The Reagan Test and Donald Trump

A picture of Donald Trump with the words "Are you better off today" superimposed over him.

Original photo of Donald Trump by Gage Skidmore, used under Creative Commons license (CC BY-SA 2.0).

John ScalziIn 1980, which is now — Jesus — 40 years ago, Ronald Reagan asked a question of the American people: “Are you better off today than you were four years ago?” Reagan asked this question because he was running for president against Jimmy Carter, and it was in his interest to make the election a referendum on the incumbent. And while it would be inaccurate to say the question won Reagan the White House, it is accurate to say the question was a particularly useful framing device for Reagan: It took the election campaign and set it on personal terms for every voter, in a way they could easily quantify and apply to their own lives.

Now it’s 2020, and Donald Trump is president and running for re-election, and aside from any over-arching political issues with, or my own personal opinion of, the man, I think it will be interesting and useful to apply Reagan’s question to my own personal life: am I, in fact, better off today than I was four years ago?

Well, let’s see.

My income has been stable for the last four years, thanks mainly to contracts signed more than four years ago. Like the economy at large (until the coronavirus struck, at least), my generally robust economic condition was a continuation of Obama-era practices and strategies, rather than new conditions. Likewise my investments have done fine: more or less on the same path as they were four years prior, minus of course that significant divot earlier in the year. The government has propped up the stock market during the current economic blowout, and there will probably be a reckoning for that, but that’ll be later, not today. I hope Future Scalzi has figured that one out. For Present Scalzi, it’s fine.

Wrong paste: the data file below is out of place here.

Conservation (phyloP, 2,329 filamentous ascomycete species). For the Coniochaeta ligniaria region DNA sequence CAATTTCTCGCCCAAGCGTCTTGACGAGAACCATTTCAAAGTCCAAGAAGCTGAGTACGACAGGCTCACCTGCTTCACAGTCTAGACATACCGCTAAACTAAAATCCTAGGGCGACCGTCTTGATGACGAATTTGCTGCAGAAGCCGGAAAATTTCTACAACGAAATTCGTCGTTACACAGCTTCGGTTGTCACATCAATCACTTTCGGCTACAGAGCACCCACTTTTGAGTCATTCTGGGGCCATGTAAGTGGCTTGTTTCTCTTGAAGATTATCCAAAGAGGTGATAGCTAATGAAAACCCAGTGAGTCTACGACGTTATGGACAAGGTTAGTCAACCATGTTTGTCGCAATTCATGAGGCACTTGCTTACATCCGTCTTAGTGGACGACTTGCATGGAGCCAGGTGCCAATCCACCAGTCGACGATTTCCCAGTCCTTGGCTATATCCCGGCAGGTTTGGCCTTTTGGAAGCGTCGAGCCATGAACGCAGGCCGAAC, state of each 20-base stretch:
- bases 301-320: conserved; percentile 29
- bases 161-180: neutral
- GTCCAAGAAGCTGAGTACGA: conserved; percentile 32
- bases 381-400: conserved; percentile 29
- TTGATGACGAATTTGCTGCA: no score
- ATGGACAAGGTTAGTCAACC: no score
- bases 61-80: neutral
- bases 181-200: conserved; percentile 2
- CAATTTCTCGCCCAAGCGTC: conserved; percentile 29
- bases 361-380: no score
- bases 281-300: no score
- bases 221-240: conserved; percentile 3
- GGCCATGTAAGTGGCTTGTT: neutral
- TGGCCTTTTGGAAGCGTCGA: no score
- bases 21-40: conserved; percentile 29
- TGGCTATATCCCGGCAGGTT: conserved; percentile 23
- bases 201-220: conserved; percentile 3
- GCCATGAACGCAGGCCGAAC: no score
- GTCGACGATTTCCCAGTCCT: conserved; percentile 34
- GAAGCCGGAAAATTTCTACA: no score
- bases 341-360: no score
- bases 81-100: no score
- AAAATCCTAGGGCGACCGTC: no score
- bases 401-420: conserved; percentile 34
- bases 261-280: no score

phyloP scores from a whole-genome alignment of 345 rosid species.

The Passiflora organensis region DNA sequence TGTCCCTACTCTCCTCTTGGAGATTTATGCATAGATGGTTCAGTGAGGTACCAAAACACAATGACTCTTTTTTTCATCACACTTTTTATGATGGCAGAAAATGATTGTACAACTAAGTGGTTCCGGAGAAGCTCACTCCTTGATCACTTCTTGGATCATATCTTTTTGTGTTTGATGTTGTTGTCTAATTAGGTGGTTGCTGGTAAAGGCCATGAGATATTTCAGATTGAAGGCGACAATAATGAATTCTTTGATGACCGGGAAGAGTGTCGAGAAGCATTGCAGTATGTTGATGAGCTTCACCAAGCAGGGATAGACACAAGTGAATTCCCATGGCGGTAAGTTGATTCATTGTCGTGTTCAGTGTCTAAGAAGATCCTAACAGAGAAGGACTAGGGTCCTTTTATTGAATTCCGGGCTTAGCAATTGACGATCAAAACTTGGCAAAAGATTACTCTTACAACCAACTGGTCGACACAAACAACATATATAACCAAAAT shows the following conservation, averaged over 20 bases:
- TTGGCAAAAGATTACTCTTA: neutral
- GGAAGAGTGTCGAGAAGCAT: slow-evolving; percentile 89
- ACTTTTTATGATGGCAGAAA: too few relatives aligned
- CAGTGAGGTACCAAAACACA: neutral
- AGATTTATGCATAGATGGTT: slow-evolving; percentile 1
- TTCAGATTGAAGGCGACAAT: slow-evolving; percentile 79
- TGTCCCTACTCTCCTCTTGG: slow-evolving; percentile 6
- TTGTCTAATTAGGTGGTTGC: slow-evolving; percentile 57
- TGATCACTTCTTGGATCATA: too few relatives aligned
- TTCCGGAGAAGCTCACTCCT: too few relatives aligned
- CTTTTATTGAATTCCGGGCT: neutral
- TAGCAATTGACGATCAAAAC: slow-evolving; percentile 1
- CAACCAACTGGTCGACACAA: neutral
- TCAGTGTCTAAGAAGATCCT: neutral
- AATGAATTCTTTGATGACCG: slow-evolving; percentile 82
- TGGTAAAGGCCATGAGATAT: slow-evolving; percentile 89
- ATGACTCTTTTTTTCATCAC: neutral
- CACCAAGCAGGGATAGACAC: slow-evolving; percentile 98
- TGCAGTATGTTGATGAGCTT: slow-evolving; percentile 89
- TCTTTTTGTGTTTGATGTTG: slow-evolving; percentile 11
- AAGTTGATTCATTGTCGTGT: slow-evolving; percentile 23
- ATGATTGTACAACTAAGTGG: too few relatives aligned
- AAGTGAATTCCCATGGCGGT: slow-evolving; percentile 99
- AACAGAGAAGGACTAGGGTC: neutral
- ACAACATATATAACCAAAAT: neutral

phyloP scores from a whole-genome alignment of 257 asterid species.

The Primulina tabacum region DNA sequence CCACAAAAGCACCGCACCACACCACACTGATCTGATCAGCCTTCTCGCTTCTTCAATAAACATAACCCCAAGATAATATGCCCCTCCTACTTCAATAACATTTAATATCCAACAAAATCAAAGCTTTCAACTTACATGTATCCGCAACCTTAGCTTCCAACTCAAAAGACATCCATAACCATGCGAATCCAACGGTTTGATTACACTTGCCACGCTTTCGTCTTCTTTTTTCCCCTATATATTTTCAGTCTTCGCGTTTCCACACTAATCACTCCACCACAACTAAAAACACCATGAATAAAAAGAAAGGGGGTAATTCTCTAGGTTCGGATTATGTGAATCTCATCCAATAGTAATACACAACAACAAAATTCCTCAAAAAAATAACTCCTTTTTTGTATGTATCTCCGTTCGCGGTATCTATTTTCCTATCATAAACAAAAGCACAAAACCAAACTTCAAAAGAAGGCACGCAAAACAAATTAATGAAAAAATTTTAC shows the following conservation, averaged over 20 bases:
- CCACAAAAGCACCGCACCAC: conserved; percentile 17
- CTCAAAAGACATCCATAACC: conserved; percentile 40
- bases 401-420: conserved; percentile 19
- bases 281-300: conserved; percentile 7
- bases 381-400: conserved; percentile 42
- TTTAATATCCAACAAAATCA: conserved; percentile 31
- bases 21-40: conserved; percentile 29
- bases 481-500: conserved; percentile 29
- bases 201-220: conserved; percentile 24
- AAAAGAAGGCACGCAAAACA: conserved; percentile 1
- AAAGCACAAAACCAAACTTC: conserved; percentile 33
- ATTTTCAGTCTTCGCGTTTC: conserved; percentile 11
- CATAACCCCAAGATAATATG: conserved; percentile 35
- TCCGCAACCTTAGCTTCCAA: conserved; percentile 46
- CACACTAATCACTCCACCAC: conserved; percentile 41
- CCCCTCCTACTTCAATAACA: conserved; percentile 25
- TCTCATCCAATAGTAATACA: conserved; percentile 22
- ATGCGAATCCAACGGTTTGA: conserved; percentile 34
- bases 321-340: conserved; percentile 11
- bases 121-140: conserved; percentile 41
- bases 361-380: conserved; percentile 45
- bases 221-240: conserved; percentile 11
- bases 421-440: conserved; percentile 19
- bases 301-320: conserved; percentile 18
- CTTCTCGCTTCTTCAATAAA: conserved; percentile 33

Four years ago I paid higher income taxes. In my real-world experience this doesn’t mean I’m better off; the marginal utility to me of the money that no longer goes to taxes is relatively small, and meanwhile the national deficit has skyrocketed, which will almost certainly have significant economic and quality of life issues later on. But that’s another economic problem for future Scalzi, I guess. Today Scalzi is no worse off because of the tax cuts.

Oh, and my local internet provider finally upgraded my internet speeds.

So, those are the positives! Now, let’s see about everything else, involving me on a more or less personal level:

Four years ago, I could leave my house without wearing a mask (I mean, I guess I could leave the house without one, if I was an asshole who didn’t care about the health and safety of others as well as myself, but I’m not, so I wear a mask).

Four years ago I could go to a restaurant or see a movie or go to a party or get on a plane without worrying about possibly contracting a disease that could put me on a respirator, kill me or give me serious, chronic, long-term health issues.